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Can You Secure Delete an Internal SSD?

I am considering giving away my 2012 MacBook Pro with an SSD but have learned that there is no way to securely erase the contents of that SSD unless, from the very beginning, you turned on FileVault. Someone with the right skills and software could access all your data on that SSD. For all of us with internal SSDs, your answer would be very helpful. Thanks, Gary.
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Bob Gerard

Comments: 6 Responses to “Can You Secure Delete an Internal SSD?”

    3 months ago

    First, it is extremely unlikely you will have a problem if you just erase your Mac's drive normally and give it away. While it isn't impossible for an erased SSD to contain some phantom data, and it isn't impossible for there to exist a person who would get it, then decide to dedicate the time and effort to try to recover that data, it is very very unlikely. If you are a Senator, on the board of a major company, a member of the CIA or MI6, or a character in a movie or TV show then sure, you may want to take the precaution. But you probably have an IT department that handles this for you.

    There are far easier ways to "get information" from people. Social engineering is much easier. Weak passwords are much easier. If you want credit cards, any wait staff in the US handle dozens of cards out-of-sight each night.

    If you really want, you can always turn on FileVault now. Let it encrypt your drive (could take a while). Then erase the drive and reset the Mac. Any phantom data would then be encrypted data.

    Also, it was far more likely that you'd get your laptop stolen while you were using it, and someone could have accessed your data then (you said you had FileVault turned off). So if carrying around a non-encrypted laptop for 10 years wasn't an issue, why is spy-level security an issue now? Something to think about.

    Bob Gerard
    3 months ago

    Thanks for putting my mind at ease on that score, Gary. Most appreciated.
    While waiting to see if you would take my question, however, I did some research on this question, and saw the allegation that for the method you describe to work, you have to have had FileVault turned on from the outset. Is there any truth to this? I am hoping your advice to turn it on now & then erase the SSD will work.

    3 months ago

    Bob: Well, suppose you had 400 GB of data on a 500 GB drive. Then you encrypted it. 4/5 of the drive would be encrypted. I'd assume the blank 100 GB would be just blank, which is no problem. But suppose you deleted the contents. So you used to have 400 GB of data, now you have 20 GB (system, etc). Then you encrypt. It would encrypt 20 GB and 480 GB would be left alone. If that 480 GB contained phantom data, it could potentially still be there since that space was considered blank and those bits wouldn't be changed. But at the same time the entire encryption process is writing lots of new files to the drive, so it is unlikely much would remain that was salvageable.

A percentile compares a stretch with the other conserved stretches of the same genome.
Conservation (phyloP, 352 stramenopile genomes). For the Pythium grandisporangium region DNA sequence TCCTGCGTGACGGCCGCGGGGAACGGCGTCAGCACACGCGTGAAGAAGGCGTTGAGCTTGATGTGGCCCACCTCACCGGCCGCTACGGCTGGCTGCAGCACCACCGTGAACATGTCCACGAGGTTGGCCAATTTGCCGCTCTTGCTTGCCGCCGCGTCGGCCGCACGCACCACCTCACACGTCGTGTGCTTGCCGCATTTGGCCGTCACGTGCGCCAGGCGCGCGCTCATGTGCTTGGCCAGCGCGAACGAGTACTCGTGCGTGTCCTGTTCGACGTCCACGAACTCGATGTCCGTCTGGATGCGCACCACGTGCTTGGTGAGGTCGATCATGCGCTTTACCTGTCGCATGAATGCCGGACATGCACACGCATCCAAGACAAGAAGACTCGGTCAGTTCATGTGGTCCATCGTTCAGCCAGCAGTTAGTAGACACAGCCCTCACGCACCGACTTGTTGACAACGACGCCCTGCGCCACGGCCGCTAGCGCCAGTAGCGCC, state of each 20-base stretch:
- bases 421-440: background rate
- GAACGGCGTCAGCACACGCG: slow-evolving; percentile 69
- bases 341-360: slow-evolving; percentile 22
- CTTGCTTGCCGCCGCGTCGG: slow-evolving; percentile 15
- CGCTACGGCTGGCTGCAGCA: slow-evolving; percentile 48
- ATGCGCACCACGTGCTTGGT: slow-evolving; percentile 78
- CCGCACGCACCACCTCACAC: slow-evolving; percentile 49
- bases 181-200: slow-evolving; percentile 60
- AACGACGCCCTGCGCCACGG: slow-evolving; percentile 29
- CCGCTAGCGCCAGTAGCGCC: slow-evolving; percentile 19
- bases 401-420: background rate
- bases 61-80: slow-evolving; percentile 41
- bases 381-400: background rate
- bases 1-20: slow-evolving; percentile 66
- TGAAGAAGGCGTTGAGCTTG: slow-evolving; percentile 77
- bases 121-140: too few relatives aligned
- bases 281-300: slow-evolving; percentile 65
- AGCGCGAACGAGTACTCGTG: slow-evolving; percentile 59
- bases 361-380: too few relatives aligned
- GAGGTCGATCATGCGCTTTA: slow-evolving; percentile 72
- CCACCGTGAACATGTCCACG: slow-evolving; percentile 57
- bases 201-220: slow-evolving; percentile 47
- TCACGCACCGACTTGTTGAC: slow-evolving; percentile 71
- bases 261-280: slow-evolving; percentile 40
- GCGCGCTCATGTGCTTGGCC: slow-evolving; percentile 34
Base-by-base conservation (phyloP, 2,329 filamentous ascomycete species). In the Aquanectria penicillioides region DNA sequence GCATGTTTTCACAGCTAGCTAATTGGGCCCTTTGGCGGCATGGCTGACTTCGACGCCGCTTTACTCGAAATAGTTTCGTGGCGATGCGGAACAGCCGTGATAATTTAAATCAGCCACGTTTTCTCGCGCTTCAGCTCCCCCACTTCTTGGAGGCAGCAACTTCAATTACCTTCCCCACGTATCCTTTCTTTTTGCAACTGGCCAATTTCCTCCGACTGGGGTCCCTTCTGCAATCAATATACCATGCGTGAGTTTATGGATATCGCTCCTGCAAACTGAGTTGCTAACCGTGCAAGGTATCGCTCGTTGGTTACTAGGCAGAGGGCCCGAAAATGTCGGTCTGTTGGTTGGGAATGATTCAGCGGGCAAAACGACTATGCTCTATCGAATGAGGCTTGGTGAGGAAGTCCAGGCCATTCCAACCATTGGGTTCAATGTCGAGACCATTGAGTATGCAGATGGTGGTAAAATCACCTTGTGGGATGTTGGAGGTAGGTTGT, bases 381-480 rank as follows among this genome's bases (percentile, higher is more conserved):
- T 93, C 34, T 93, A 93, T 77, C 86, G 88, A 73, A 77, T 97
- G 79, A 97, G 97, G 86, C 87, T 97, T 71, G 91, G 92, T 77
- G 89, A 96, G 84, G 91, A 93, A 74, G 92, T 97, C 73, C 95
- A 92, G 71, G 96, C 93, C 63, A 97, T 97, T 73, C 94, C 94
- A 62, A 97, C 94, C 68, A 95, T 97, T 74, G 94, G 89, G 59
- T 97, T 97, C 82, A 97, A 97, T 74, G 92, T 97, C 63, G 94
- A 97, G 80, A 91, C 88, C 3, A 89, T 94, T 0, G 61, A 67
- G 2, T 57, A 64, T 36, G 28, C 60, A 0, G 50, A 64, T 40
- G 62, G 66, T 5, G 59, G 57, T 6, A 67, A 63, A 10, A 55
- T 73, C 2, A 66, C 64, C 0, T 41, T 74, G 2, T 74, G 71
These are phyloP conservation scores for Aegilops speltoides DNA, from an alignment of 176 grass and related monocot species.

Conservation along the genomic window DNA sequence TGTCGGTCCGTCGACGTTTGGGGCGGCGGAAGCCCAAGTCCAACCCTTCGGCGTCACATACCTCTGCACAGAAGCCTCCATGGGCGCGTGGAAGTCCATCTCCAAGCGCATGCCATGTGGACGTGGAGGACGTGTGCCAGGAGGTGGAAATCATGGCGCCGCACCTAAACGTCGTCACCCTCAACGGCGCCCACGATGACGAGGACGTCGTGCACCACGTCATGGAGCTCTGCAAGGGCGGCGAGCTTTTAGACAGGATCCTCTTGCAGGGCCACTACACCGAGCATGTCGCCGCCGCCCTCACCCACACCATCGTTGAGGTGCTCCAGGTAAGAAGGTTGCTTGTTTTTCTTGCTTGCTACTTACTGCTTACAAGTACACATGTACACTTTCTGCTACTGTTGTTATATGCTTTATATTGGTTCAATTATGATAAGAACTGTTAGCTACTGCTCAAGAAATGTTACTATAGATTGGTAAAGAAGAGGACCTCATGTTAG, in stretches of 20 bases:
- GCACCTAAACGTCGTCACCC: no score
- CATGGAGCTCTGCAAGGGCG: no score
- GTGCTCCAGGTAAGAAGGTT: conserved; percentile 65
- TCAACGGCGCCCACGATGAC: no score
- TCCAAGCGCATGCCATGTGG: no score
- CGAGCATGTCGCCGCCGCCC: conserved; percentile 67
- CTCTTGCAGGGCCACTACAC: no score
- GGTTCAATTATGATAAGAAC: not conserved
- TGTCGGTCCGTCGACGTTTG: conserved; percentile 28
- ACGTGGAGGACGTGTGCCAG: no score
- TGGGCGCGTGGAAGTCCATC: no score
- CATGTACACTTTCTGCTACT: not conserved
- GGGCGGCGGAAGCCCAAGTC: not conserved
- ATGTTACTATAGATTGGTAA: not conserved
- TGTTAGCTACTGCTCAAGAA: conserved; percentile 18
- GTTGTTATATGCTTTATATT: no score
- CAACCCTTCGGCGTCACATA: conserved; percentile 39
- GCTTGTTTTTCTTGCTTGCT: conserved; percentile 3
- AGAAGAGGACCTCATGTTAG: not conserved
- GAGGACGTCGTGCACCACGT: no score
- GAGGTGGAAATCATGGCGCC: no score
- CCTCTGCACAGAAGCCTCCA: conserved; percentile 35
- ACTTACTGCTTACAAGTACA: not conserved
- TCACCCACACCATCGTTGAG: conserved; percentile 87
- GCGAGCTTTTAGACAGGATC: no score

So I think that is what they mean. It is more effective if you actually encrypt the actual data before you erase the drive.

    But again, this is spy or tv/movie stuff.

    Russell Tolman
    3 months ago

    In the past I have booted from an external drive; both an external SSD and HD. I then use Drive Genius to securely erase the SSD; using the DOD level of security . I believe that will do the trick.

    I believe Gary's suggestion about using file works really well. When ever I am passing on a ssd or hd; I FileVault the drive and put in a very obscure password.

    Just and idea; it might not be everyone's cup of tea.

    Bartholomew Wipsnead III
    3 months ago

    Gifting your old laptop is a great gesture as well as the repurposing / recycling aspect of it. But let face it, these devices are consumables. A 2012 laptop ending it lifecycle in 2022 has had good use & provided good service viewed in 'technology years'. (And the internal fans have had it.) The only way to be sure that stored data is unaccessible is to remove the SSD drive (easy to do as I owned a 2012 mbpr) and physically destroy it. You can still gift the device & they buy a new drive.

    Charles Hofstetter
    3 months ago

    Here is what I did with a 2012 mac air about 6 months ago. I went to local computer shop and asked if he would remove the hard drive for $10. He did and then I cut the chips apart destroyed each with 2.5 lb. hammer and then over a 5 week period put one in the trash can.
    I sleep pretty well now.

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